September 24, 2010
Boost compact pistol firepower with Gold Dot Short Barrel.
Speer's Gold Dot Short Barrel ammo generates better velocities out of compact guns, and the bullets are adjusted for caliber and weight for maximum performance.
Anyone who has carried a handgun for any length of time realizes that compactness and light weight are valuable assets. However, both come with a price. The lighter a handgun is, the more recoil hammers you, although practice can overcome that initial disadvantage. The more compact the gun is, however, the shorter the barrel, which means you've lost potential velocity. No amount of practice will get that velocity back. Lost velocity usually means decreased expansion, less penetration or both.
Enter Speer's Gold Dot Short Barrel loads. The idea is to blend powders and boost performance in short barrels without making the load unsuitable for standard-length barrels. The end goal is to meet or exceed the standards laid down by the FBI ballistic gel protocols.
The load I tested is the .40 S&W 180-grain Short Barrel. The original idea for the .40 was to produce as close to .45 ACP performance in a 9mm-size handgun as possible. That means a 180-grain bullet, as even-heavier bullets fall off the edge of the .40 S&W case's performance envelope. However, the 180 is, in my opinion, too heavy a bullet for optimal performance in the .40, which makes it a perfect test for the Short Barrel concept.
The Gold Dot bullets are formed by plating a core, then swaging, punching, stabbing and caressing the plated lump until it is a precisely shaped projectile. Then Speer uses low-flash powders in nickel-plated cases to ensure you have the least-flash, most-reliable ammunition possible.
Speer lists it as going 950 fps out of a 31„2-inch barrel, which is certainly enthusiastic, and given the variations of barrels themselves, spot-on. Out of the 41„4-inch barrel of my Yost High Power, the Short Barrel load generated 1,013 fps. Not bad, considering that many other 180-grain factory loads top out in the mid 900s or less in that particular pistol.
Out of a four-inch Glock 23, the Short Barrel load produced 949 fps, and from a three-inch barreled Springfield EMP I got 907 fps. It's not the 950 fps Speer promises for a 31„2-inch gun, but 900 fps out of a compact pistol like the EMP is cracking good performance and nothing to sneer at. By comparison, the standard Speer Gold Dot load for a 180-grain bullet is listed as 1,025 out of a four-inch barrel.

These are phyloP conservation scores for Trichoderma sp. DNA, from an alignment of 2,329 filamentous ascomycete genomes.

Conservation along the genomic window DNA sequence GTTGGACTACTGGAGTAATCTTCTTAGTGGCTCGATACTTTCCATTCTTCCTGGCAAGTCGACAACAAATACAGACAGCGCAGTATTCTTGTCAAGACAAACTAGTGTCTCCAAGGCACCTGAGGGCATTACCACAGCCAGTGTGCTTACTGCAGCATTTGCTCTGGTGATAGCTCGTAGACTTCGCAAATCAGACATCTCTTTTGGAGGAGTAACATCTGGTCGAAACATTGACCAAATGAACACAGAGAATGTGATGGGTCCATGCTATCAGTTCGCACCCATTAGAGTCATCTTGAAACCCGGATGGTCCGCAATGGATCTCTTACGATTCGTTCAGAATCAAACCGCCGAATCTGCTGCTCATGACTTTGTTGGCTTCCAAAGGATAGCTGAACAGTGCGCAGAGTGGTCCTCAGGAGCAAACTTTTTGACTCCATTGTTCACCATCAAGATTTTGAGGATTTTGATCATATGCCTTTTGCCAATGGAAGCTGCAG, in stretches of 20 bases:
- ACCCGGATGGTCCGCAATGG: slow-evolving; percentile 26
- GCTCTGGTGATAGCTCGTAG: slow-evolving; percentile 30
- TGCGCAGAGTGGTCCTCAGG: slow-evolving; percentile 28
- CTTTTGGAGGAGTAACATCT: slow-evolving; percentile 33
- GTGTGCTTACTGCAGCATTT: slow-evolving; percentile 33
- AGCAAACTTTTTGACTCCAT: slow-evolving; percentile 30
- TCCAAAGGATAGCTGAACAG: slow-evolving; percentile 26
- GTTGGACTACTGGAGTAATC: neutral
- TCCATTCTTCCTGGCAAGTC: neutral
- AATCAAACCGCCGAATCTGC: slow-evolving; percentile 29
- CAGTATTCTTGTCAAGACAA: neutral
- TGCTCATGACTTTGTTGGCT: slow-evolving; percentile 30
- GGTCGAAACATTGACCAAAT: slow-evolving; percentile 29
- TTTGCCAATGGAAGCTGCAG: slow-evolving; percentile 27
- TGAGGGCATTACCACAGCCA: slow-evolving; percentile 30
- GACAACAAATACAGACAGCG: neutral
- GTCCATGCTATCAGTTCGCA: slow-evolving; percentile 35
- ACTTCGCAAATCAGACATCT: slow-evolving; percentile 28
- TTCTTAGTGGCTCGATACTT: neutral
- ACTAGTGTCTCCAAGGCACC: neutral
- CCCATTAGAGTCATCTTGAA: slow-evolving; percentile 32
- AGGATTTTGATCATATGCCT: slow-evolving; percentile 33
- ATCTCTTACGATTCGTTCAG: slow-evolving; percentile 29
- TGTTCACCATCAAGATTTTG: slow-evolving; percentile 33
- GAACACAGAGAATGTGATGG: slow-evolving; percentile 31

The accuracy of the pistols tested with this load reflects more their compact size than any supposed shortcomings of the Gold Dot load. Shooting something as compact as an EMP for accuracy testing is not a relaxing plinking session. It's work. That I was able to shoot groups that subtended less than the apparent width of the front sight, while managing the recoil of defensive-level loads in .40 S&W, is a good sign.
The FBI protocols insist on a penetration depth of not less than one foot. Twelve inches. This despite going through incidental barriers such as light and heavy clothing. Once a load proves it penetrates to the minimum, then the projectiles are measured for expansion and retained weight.
One thing you can count on from Gold Dot bullets is that they will expand and retain weight. The special bonding process of jacket to core means no core separation, and the soft alloy of the core ensures expansion.
Fired through heavy clothing, this Gold Dot still managed 13 inches of gelatin penetration.
Speer goes to the trouble of adjusting the design of each caliber and weight Gold Dot bullet for the particular use it will be loaded to, including the Short Barrel loads. So you do not see the same bullet getting stuffed in all 9mm and .38 Special loads, nor the same bullet in .40 and 10mm loads. Speer makes tuned bullets for consistent performance in different applications.
And so we had no surprises here. The bullets expanded in a fashion both exemplary and boring. Time and again, I'd see 13 to 14 inches of ballistic gel perforated by a fully expanded bullet. The expansion was always in the .600- to .650-inch range, with petals folded back.
I have never seen a Gold Dot bullet shed a petal unless it has had to rudely force its way through sheet metal in order to fulfill its ballistic gel destiny. And I've seen that only a couple of times. Speer has managed to get a lot of velocity into a bullet that is on the heavy side of the case capacity that drives it. And despite the velocity loss that is unavoidable in a short-barreled handgun, the company has a bullet in the Gold Dot that expands reliably, consistently and still penetrates while doing so.
Let us not forget that expansion and penetration are not in and of themselves the best measures of a defensive bullet. You have to have correct bullet placement or the penetration and expansion are for naught. The accuracy of the Gold Dot bullets is plenty good enough for that. If you get your sights where they will do you the most good, you can count on the bullet doing the rest.
For something to stuff your daily carry gun with, you'd be hard-pressed to find something better than this. For those of you packing compact .40s, you really should do yourself a favor and look into the Speer Short Barrel loads.
While Speer lists only the 180-grain as a Short Barrel load, it offers three bullet weights in its standard .40 Gold Dot hollowpoint load: 155, 165 and 180 grains. However, those are not tuned for short barrels, and you may find them having a bit more muzzle blast.
Get enough to test in your pistol, to make sure the load hits to the sights, groups well and feeds properly. Then stock up and carry safely, knowing you've got primo defensive ammo at your beck and call.